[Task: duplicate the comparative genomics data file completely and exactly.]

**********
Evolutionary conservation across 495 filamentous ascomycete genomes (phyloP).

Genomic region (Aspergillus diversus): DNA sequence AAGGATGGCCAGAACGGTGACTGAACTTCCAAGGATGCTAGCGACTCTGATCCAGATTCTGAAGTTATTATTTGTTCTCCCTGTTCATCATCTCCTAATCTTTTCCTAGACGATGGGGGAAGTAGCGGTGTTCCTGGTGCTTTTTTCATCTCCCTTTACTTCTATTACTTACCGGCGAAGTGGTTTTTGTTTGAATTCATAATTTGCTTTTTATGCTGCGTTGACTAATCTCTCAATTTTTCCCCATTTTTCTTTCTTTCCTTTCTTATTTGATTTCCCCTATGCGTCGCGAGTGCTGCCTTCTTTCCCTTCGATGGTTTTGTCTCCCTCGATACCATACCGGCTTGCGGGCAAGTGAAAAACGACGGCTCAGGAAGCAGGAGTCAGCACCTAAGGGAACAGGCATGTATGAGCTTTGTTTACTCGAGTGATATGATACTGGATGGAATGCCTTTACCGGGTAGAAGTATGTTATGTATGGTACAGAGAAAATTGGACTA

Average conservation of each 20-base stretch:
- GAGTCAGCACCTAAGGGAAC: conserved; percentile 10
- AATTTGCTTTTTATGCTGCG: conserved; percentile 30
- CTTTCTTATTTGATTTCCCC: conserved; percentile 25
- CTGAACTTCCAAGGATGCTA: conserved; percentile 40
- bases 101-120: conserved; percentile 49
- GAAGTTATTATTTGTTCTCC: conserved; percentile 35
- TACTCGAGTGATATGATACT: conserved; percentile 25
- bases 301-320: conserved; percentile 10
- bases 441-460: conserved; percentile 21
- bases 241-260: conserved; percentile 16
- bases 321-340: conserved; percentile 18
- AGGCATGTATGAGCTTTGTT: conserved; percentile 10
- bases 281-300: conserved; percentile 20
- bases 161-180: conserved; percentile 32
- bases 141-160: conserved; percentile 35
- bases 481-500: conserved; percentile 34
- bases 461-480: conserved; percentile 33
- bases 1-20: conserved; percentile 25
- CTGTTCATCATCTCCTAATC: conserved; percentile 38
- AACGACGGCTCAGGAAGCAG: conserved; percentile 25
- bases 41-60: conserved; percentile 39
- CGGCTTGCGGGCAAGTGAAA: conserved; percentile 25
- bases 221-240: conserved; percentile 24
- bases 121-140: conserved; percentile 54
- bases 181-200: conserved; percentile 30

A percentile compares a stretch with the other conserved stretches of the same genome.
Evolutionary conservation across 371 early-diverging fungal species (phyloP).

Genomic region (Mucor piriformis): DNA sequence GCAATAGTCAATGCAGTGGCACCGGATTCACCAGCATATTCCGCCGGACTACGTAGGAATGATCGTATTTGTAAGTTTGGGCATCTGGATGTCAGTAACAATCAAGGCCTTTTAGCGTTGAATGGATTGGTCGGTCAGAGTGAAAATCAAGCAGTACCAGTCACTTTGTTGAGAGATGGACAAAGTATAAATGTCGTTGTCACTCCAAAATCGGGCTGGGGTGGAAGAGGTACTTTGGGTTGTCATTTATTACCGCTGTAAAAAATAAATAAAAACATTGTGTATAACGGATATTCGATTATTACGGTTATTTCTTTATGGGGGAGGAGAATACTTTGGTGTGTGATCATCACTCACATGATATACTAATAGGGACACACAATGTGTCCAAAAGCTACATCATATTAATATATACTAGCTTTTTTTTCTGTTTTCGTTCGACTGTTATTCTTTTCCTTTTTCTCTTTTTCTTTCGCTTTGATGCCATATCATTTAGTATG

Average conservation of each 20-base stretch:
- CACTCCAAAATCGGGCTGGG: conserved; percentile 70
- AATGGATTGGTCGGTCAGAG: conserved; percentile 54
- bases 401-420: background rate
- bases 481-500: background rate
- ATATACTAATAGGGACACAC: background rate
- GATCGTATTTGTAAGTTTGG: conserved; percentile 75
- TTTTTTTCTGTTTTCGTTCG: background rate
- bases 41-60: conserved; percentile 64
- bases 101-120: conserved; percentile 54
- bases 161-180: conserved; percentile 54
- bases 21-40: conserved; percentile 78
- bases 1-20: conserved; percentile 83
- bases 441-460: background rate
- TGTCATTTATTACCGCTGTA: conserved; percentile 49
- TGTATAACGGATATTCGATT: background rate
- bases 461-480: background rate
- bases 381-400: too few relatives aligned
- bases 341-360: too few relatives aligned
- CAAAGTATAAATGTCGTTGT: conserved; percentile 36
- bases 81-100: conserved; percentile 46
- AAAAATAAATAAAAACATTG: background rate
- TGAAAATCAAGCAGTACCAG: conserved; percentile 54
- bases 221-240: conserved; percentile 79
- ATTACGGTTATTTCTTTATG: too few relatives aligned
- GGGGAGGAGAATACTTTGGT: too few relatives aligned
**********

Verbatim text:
Evolutionary conservation across 495 filamentous ascomycete genomes (phyloP).

Genomic region (Aspergillus diversus): DNA sequence AAGGATGGCCAGAACGGTGACTGAACTTCCAAGGATGCTAGCGACTCTGATCCAGATTCTGAAGTTATTATTTGTTCTCCCTGTTCATCATCTCCTAATCTTTTCCTAGACGATGGGGGAAGTAGCGGTGTTCCTGGTGCTTTTTTCATCTCCCTTTACTTCTATTACTTACCGGCGAAGTGGTTTTTGTTTGAATTCATAATTTGCTTTTTATGCTGCGTTGACTAATCTCTCAATTTTTCCCCATTTTTCTTTCTTTCCTTTCTTATTTGATTTCCCCTATGCGTCGCGAGTGCTGCCTTCTTTCCCTTCGATGGTTTTGTCTCCCTCGATACCATACCGGCTTGCGGGCAAGTGAAAAACGACGGCTCAGGAAGCAGGAGTCAGCACCTAAGGGAACAGGCATGTATGAGCTTTGTTTACTCGAGTGATATGATACTGGATGGAATGCCTTTACCGGGTAGAAGTATGTTATGTATGGTACAGAGAAAATTGGACTA

Average conservation of each 20-base stretch:
- GAGTCAGCACCTAAGGGAAC: conserved; percentile 10
- AATTTGCTTTTTATGCTGCG: conserved; percentile 30
- CTTTCTTATTTGATTTCCCC: conserved; percentile 25
- CTGAACTTCCAAGGATGCTA: conserved; percentile 40
- bases 101-120: conserved; percentile 49
- GAAGTTATTATTTGTTCTCC: conserved; percentile 35
- TACTCGAGTGATATGATACT: conserved; percentile 25
- bases 301-320: conserved; percentile 10
- bases 441-460: conserved; percentile 21
- bases 241-260: conserved; percentile 16
- bases 321-340: conserved; percentile 18
- AGGCATGTATGAGCTTTGTT: conserved; percentile 10
- bases 281-300: conserved; percentile 20
- bases 161-180: conserved; percentile 32
- bases 141-160: conserved; percentile 35
- bases 481-500: conserved; percentile 34
- bases 461-480: conserved; percentile 33
- bases 1-20: conserved; percentile 25
- CTGTTCATCATCTCCTAATC: conserved; percentile 38
- AACGACGGCTCAGGAAGCAG: conserved; percentile 25
- bases 41-60: conserved; percentile 39
- CGGCTTGCGGGCAAGTGAAA: conserved; percentile 25
- bases 221-240: conserved; percentile 24
- bases 121-140: conserved; percentile 54
- bases 181-200: conserved; percentile 30

A percentile compares a stretch with the other conserved stretches of the same genome.
Evolutionary conservation across 371 early-diverging fungal species (phyloP).

Genomic region (Mucor piriformis): DNA sequence GCAATAGTCAATGCAGTGGCACCGGATTCACCAGCATATTCCGCCGGACTACGTAGGAATGATCGTATTTGTAAGTTTGGGCATCTGGATGTCAGTAACAATCAAGGCCTTTTAGCGTTGAATGGATTGGTCGGTCAGAGTGAAAATCAAGCAGTACCAGTCACTTTGTTGAGAGATGGACAAAGTATAAATGTCGTTGTCACTCCAAAATCGGGCTGGGGTGGAAGAGGTACTTTGGGTTGTCATTTATTACCGCTGTAAAAAATAAATAAAAACATTGTGTATAACGGATATTCGATTATTACGGTTATTTCTTTATGGGGGAGGAGAATACTTTGGTGTGTGATCATCACTCACATGATATACTAATAGGGACACACAATGTGTCCAAAAGCTACATCATATTAATATATACTAGCTTTTTTTTCTGTTTTCGTTCGACTGTTATTCTTTTCCTTTTTCTCTTTTTCTTTCGCTTTGATGCCATATCATTTAGTATG

Average conservation of each 20-base stretch:
- CACTCCAAAATCGGGCTGGG: conserved; percentile 70
- AATGGATTGGTCGGTCAGAG: conserved; percentile 54
- bases 401-420: background rate
- bases 481-500: background rate
- ATATACTAATAGGGACACAC: background rate
- GATCGTATTTGTAAGTTTGG: conserved; percentile 75
- TTTTTTTCTGTTTTCGTTCG: background rate
- bases 41-60: conserved; percentile 64
- bases 101-120: conserved; percentile 54
- bases 161-180: conserved; percentile 54
- bases 21-40: conserved; percentile 78
- bases 1-20: conserved; percentile 83
- bases 441-460: background rate
- TGTCATTTATTACCGCTGTA: conserved; percentile 49
- TGTATAACGGATATTCGATT: background rate
- bases 461-480: background rate
- bases 381-400: too few relatives aligned
- bases 341-360: too few relatives aligned
- CAAAGTATAAATGTCGTTGT: conserved; percentile 36
- bases 81-100: conserved; percentile 46
- AAAAATAAATAAAAACATTG: background rate
- TGAAAATCAAGCAGTACCAG: conserved; percentile 54
- bases 221-240: conserved; percentile 79
- ATTACGGTTATTTCTTTATG: too few relatives aligned
- GGGGAGGAGAATACTTTGGT: too few relatives aligned